Calcium Carbide

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calcium carbide

[′kal·sē·əm ′kär‚bīd]
(inorganic chemistry)
CaC2 An alkaline earth carbide obtained in the pure form as transparent crystals that decompose in water; used to make acetylene gas.
McGraw-Hill Dictionary of Scientific & Technical Terms, 6E, Copyright © 2003 by The McGraw-Hill Companies, Inc.
The following article is from The Great Soviet Encyclopedia (1979). It might be outdated or ideologically biased.

Calcium Carbide


CaC2 a compound of calcium and carbon; one of the most important carbides used in technology. Chemically pure calcium carbide is colorless; industrial calcium carbide varies in color from light brown to black. Calcium carbide has a density of 2.2 g/cm3, and a melting point of 2300°C. Calcium carbide interacts with water to form acetylene: CaC2+ 2H2O = C2H2 + Ca(OH)2; the process is carried out in an excess of water for withdrawal of the liberated heat (30.4 kcal/mole, that is, 127.3 kilojoules per mole). Upon heating, calcium carbide interacts with nitrogen to form calcium cyana-mide: CaC2 + N 2 = CaCN2 + C.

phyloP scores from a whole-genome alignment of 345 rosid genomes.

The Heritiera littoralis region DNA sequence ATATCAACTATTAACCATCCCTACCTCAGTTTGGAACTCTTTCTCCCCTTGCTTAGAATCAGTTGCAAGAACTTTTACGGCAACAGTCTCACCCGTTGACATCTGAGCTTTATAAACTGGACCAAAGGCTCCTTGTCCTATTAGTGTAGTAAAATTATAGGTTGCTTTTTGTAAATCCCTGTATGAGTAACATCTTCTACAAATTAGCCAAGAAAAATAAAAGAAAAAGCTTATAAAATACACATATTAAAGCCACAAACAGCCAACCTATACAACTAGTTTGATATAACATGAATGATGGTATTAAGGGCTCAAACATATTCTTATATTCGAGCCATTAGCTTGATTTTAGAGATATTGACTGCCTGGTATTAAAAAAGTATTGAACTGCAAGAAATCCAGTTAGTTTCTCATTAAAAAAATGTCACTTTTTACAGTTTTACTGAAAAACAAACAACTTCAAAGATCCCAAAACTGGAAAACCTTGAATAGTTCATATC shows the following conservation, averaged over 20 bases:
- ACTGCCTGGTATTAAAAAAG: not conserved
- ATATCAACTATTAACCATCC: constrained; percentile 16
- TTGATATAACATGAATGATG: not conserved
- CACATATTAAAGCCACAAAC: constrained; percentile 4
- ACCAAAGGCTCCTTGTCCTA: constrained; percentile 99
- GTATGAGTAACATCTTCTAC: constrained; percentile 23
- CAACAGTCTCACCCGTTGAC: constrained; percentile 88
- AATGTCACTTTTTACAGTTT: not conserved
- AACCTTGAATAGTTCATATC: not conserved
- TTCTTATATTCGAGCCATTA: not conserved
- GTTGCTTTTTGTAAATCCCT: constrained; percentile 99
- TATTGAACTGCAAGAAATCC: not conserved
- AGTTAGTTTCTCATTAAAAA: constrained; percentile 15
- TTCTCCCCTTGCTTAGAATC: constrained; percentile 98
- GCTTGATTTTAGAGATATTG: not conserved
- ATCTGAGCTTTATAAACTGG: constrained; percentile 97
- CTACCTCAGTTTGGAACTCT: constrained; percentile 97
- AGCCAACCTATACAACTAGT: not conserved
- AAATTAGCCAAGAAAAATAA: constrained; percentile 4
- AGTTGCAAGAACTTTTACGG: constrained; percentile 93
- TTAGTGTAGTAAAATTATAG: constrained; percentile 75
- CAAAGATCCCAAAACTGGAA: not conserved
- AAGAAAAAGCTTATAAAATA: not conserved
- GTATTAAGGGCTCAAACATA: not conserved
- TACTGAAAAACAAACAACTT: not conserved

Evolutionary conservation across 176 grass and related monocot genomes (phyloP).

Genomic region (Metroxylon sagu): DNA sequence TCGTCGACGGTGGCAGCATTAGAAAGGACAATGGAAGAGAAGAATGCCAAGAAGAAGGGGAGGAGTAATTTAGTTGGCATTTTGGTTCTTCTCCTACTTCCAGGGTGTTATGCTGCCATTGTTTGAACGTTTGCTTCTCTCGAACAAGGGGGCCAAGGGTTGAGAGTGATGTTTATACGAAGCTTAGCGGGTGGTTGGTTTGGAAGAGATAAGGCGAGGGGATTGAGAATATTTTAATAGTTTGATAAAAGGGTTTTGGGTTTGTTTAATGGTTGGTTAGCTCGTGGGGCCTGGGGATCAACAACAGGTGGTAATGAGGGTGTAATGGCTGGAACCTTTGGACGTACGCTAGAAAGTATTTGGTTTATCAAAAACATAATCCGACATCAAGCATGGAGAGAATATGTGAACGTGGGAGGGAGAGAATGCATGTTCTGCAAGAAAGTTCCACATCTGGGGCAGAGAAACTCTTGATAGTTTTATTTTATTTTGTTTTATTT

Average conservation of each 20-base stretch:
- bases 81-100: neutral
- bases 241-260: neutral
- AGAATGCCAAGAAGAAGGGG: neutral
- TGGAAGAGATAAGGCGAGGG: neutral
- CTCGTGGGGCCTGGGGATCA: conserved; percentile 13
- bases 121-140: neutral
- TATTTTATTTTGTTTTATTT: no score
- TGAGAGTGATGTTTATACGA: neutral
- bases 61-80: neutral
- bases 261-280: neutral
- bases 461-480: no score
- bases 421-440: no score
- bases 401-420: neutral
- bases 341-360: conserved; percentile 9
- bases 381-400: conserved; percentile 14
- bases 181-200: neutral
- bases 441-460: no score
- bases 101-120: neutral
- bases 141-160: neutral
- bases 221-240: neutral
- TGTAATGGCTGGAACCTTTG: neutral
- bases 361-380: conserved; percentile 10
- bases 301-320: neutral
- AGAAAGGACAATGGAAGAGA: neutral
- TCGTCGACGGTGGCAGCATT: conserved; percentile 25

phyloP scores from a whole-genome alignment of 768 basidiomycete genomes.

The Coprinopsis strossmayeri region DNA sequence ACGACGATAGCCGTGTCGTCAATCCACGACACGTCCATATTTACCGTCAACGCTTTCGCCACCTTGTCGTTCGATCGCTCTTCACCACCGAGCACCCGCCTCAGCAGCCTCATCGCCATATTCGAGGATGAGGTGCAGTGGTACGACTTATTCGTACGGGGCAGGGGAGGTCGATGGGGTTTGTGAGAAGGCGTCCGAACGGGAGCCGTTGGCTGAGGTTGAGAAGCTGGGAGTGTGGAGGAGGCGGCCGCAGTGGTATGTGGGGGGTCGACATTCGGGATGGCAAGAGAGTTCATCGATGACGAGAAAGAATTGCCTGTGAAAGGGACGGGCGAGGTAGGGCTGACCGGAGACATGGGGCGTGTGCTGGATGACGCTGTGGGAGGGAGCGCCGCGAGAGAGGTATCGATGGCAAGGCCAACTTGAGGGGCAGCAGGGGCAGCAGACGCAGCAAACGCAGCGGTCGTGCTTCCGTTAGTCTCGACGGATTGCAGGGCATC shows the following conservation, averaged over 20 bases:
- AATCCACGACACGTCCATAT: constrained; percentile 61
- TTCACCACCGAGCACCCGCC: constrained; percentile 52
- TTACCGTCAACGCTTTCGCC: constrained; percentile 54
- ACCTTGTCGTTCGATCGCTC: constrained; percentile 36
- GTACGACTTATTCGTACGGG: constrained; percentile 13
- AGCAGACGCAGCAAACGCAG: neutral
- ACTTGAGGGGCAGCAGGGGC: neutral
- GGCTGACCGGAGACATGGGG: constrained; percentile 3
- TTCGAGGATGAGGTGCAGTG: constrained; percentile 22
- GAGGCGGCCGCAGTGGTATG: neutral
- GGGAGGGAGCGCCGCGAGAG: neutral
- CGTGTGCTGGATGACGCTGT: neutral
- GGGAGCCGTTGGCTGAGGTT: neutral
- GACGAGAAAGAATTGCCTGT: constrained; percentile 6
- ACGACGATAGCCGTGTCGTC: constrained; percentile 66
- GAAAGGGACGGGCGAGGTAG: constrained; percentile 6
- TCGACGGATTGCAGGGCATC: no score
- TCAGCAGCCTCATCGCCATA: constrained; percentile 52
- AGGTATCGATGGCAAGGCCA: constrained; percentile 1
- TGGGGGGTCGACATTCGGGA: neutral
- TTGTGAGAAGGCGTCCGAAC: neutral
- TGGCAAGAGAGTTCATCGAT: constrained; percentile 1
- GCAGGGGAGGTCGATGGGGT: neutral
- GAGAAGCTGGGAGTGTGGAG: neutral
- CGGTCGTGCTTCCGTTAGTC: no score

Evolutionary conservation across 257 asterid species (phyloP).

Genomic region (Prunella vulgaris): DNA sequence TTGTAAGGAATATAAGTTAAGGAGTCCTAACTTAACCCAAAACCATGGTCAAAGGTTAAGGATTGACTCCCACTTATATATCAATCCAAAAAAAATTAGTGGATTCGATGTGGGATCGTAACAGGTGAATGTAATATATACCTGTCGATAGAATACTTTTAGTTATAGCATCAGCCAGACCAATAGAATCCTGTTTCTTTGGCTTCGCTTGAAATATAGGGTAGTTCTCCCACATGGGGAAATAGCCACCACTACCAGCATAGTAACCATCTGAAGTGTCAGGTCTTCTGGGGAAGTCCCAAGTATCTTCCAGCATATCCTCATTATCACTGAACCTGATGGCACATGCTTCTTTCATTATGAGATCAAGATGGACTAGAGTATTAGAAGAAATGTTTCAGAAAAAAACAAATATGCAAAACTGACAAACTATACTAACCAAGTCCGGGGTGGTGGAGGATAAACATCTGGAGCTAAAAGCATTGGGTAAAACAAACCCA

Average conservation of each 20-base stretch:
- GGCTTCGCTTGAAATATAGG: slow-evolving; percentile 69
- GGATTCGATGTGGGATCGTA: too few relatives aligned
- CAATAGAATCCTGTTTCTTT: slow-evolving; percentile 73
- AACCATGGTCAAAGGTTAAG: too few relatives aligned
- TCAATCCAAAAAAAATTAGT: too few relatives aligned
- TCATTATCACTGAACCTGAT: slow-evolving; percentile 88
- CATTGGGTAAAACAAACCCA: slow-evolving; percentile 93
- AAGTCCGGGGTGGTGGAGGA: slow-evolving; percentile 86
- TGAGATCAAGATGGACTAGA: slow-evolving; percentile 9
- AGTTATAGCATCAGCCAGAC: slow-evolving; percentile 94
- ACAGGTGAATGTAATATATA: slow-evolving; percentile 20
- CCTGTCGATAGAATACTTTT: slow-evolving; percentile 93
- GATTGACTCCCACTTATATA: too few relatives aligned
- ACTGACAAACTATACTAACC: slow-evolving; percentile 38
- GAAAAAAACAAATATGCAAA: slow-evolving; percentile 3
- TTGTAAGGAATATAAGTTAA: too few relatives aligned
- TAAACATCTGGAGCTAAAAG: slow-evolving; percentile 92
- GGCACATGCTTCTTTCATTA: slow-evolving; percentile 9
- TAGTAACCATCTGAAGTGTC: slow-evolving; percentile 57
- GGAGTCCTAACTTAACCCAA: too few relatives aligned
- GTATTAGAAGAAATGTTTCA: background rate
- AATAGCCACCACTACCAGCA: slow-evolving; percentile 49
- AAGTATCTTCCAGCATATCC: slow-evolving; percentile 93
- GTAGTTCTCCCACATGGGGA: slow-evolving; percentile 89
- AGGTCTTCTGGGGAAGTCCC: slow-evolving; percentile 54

Calcium carbide is prepared in electric furnaces at temperatures ranging from 1900° to 1950°C according to the reaction CaO + 3C = CaC2 + CO, in which a large quantity of heat (450.5 kilojoules per mole) is absorbed. Lime and anthracite or coke serve as raw material for the process. Most of the operating carbide furnaces have an opening at the top; CO is burned down to CO2 after its discharge from the furnace. Closed furnaces with CO extraction have also been constructed. Calcium carbide has found wide application in technology, primarily in the manufacture of acetylene and calcium cynamide and in the reduction of alkali metals.


Kuznetsov, L. A. Proizvodstvo karbida kaVtsiia. Moscow-Leningrad, 1950.
Strizhevskii, I. I., S. G. Guzov, and V. A. koval’skii. Atsetilenovye stantsii, 2nd ed. Moscow, 1959.
The Great Soviet Encyclopedia, 3rd Edition (1970-1979). © 2010 The Gale Group, Inc. All rights reserved.